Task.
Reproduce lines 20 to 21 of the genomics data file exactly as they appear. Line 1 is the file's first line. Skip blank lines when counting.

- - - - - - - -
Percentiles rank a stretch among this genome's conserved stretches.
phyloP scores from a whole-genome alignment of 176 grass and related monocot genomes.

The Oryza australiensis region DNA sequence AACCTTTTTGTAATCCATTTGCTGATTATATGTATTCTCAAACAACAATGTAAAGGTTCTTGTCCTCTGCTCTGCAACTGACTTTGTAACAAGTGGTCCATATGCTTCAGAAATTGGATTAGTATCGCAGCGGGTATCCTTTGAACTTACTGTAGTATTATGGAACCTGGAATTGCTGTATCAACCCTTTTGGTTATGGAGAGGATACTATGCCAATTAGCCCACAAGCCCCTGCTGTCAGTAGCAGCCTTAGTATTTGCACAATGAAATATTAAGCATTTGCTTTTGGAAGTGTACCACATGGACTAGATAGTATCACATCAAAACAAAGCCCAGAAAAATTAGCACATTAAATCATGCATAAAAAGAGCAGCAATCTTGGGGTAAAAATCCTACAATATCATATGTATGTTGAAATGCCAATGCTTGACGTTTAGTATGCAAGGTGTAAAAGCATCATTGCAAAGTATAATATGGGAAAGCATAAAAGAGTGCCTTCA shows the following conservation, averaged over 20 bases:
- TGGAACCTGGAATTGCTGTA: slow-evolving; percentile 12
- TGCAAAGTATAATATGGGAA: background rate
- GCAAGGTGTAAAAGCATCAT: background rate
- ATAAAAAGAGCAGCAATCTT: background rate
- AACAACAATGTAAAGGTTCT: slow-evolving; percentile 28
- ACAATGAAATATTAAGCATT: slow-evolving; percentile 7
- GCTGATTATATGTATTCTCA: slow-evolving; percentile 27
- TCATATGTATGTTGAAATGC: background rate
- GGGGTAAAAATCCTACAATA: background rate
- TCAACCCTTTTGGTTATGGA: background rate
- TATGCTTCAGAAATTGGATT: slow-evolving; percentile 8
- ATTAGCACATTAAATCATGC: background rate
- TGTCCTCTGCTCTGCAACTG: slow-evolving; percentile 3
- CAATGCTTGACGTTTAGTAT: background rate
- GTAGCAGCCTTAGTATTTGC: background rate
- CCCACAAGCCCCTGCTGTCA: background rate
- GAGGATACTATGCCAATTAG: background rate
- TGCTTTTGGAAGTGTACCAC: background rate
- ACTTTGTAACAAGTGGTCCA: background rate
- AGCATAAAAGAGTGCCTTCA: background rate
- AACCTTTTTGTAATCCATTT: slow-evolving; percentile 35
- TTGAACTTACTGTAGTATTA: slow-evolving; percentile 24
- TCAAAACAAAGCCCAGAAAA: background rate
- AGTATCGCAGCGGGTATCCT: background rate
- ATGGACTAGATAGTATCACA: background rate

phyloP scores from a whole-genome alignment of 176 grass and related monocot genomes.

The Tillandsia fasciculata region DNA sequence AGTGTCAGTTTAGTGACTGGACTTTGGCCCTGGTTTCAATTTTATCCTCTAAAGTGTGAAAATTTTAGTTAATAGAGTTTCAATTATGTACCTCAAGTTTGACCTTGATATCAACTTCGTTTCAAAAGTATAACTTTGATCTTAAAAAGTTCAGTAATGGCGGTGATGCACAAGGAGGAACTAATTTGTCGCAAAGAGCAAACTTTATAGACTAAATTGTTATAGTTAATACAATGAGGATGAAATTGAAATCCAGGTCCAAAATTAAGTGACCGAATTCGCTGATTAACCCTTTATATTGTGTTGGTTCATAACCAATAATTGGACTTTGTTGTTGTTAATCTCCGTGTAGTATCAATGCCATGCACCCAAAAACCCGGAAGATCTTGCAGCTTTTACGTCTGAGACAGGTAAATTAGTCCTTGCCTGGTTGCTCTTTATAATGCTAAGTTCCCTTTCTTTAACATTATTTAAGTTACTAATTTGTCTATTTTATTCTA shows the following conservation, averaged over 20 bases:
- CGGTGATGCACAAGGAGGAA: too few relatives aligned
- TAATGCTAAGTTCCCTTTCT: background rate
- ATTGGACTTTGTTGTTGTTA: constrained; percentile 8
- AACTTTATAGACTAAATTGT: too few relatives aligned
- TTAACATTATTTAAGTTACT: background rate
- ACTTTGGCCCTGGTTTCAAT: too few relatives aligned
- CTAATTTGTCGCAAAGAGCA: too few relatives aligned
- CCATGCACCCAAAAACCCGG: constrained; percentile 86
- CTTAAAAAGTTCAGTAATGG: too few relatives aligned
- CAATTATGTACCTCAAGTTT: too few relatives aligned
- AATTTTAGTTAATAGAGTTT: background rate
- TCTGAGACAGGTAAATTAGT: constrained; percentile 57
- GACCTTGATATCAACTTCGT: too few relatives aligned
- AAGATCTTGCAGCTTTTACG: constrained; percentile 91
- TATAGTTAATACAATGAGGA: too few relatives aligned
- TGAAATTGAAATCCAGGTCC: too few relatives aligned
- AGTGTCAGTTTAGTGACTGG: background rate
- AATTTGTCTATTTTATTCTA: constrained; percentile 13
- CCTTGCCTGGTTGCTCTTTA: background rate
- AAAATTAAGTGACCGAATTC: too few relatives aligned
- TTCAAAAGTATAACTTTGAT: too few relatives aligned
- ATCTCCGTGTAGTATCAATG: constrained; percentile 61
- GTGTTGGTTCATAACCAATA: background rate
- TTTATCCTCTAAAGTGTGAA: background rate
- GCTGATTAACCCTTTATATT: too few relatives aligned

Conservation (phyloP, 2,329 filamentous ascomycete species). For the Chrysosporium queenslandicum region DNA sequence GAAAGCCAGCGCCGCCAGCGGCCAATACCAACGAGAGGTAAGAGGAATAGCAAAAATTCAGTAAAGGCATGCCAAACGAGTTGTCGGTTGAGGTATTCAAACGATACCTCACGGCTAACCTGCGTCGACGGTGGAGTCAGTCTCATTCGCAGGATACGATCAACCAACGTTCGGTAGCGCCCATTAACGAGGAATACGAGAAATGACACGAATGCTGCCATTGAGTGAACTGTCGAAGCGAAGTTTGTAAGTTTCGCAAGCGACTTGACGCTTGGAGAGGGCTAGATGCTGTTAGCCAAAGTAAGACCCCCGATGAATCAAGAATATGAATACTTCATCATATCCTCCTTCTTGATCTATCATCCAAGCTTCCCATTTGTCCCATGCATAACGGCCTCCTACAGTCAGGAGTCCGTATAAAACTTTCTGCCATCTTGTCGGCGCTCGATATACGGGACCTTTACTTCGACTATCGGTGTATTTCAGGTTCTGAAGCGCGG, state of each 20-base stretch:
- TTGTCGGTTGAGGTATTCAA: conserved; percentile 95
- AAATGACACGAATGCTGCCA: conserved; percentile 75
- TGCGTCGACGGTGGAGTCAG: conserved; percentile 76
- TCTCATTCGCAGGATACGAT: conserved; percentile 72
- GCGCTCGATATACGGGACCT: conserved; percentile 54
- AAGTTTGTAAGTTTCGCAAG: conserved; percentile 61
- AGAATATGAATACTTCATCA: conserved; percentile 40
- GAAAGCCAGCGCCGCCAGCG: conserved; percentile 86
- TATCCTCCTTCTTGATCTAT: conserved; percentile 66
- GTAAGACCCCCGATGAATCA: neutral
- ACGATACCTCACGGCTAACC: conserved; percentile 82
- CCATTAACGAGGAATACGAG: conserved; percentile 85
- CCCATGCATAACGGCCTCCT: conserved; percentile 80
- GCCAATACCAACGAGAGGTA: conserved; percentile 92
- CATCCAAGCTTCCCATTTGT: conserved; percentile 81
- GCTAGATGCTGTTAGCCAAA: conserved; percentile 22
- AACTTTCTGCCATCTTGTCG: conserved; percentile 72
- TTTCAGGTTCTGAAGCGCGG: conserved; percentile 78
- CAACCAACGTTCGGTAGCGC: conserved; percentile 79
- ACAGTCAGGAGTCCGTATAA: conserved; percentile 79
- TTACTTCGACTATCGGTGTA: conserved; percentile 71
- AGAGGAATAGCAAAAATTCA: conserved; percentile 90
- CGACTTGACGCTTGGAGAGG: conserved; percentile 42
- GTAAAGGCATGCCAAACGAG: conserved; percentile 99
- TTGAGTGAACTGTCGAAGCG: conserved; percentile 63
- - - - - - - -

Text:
- GAGGATACTATGCCAATTAG: background rate
- TGCTTTTGGAAGTGTACCAC: background rate